The Greco-Roman city of Oxyrhynchus was surrounded by a fortification wall that can still be made out on the west side of the city, which faces the desert. The wall, made of mud brick, has been lost on the north and south sides of the city. However, it is possible to gain a reasonably good idea of the extent of the city. On the east side, the most notable landmark is a monumental stone gate, Pharaonic in appearance, which stands between the current city of El-Bahnasa and the Bahr Yussef. Using these landmarks, Oxyrhynchus as a whole appears to have measured 2 km north-south by 1.5 km east-west, while its population is estimated at potentially 30,000 inhabitants.
In the Roman period, when the city grew to its greatest size, the fortification wall enclosed a series of neighbourhoods organized around a large central necropolis, which we have named the Upper Necropolis. A large temple, possibly dedicated to Serapis, rose in the centre of the Upper Necropolis and a sizeable market stood opposite. The city had one central artery running north-south, with two large intersecting avenues running across the northern and southern halves of the city. The northern avenue connected the market and the temple of the Upper Necropolis with the central artery and the southern avenue connected the theatre with the Bahr Yussef, passing the tetrapylon of Taweret and the monumental East Gate. In the Pharaonic period, the population probably clustered in the vicinity of the tetrapylon and the baths were located to the south.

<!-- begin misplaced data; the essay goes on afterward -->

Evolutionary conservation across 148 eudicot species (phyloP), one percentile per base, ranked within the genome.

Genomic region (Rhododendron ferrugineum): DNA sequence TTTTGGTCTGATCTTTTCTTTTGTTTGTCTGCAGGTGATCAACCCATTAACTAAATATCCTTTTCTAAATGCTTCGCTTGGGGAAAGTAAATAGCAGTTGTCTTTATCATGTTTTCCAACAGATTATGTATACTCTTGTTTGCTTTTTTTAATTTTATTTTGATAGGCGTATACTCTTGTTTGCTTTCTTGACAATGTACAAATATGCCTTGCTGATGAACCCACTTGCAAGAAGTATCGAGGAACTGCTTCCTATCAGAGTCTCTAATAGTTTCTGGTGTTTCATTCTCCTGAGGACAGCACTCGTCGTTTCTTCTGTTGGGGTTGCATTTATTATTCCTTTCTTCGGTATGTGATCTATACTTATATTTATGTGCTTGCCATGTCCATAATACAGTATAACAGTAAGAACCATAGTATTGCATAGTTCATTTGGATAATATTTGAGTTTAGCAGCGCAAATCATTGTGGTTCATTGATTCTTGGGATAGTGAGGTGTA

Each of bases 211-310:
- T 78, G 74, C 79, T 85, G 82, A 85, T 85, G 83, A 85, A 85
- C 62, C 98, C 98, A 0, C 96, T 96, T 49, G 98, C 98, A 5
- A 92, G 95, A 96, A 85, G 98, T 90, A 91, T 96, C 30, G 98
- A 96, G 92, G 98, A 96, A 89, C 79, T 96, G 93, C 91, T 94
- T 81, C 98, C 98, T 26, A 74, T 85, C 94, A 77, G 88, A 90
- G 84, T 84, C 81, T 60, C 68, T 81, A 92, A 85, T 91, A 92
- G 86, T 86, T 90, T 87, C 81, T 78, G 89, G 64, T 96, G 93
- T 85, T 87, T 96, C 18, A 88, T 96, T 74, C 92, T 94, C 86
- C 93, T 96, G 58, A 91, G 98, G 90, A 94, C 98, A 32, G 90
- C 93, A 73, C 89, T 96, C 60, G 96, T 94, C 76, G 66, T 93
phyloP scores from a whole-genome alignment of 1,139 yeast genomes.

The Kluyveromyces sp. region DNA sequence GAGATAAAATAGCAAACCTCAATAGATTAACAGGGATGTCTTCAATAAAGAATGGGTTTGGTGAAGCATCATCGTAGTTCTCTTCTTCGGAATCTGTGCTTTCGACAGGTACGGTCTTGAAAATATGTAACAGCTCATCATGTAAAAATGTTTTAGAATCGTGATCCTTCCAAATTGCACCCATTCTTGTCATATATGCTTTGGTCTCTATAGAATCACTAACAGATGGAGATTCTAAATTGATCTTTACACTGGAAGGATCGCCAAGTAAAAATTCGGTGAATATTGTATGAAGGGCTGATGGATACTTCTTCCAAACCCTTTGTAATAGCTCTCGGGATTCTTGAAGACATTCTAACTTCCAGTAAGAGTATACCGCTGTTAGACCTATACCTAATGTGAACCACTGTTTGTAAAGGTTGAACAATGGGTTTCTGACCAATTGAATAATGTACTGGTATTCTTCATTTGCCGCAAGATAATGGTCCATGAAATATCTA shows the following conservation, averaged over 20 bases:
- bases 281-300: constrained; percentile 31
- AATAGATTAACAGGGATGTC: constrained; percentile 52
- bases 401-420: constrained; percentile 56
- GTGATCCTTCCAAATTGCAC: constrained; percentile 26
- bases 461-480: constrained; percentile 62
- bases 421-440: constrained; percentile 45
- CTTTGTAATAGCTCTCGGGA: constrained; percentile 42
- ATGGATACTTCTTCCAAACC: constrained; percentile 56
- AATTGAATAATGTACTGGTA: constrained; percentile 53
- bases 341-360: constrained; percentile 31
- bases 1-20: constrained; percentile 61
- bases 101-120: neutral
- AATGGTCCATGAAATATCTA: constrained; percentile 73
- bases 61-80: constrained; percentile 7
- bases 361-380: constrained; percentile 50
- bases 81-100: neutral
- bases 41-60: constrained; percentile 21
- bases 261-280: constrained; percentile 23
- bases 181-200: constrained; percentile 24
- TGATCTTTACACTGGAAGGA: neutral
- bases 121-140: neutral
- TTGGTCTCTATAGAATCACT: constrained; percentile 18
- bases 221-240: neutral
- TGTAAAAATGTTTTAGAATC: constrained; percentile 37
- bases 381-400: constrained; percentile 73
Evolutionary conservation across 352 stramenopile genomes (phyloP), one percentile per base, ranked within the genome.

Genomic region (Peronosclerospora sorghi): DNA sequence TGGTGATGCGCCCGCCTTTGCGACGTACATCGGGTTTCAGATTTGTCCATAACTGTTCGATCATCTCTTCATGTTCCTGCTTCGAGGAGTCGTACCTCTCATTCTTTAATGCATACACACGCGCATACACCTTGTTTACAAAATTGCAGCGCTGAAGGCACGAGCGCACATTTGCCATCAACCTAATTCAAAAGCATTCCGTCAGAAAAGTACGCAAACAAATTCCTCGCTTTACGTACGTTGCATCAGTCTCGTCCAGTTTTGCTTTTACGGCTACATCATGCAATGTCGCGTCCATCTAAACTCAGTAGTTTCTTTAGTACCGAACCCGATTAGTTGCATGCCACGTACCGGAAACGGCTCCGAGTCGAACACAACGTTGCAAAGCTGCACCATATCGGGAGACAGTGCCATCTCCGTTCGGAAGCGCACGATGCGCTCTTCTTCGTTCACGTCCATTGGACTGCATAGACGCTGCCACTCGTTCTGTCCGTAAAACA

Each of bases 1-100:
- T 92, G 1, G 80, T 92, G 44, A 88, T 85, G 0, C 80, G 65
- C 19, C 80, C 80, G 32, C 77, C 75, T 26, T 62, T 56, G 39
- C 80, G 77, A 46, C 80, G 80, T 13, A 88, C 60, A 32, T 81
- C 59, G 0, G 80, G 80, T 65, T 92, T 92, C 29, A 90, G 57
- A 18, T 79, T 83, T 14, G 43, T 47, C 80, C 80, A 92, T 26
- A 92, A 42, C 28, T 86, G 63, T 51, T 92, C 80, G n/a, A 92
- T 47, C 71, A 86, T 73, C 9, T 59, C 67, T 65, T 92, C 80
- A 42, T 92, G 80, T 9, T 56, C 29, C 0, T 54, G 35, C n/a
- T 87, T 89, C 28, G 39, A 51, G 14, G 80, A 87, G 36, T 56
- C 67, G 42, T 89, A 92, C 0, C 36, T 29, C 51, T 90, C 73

An Osireion is located to the west of the walled enclosure of the city. The surviving subterranean part of the Osireion basically dates to the Ptolemaic period. Between the Osireion and the city is a Greco-Roman necropolis.
In the Christian-Byzantine period, a number of monasteries for monks and for nuns were built outside the city walls. This information, which comes to us through an anonymous, contemporary Greek text, has been confirmed by our own excavations at a large fortified villa to the northwest of the city and a Coptic Christian oratory nearby. Further confirmation comes from the emergency excavations of Egypt’s Ministry of State for Antiquities to the south of Oxyrhynchus, where the remains of another monastery have been unearthed.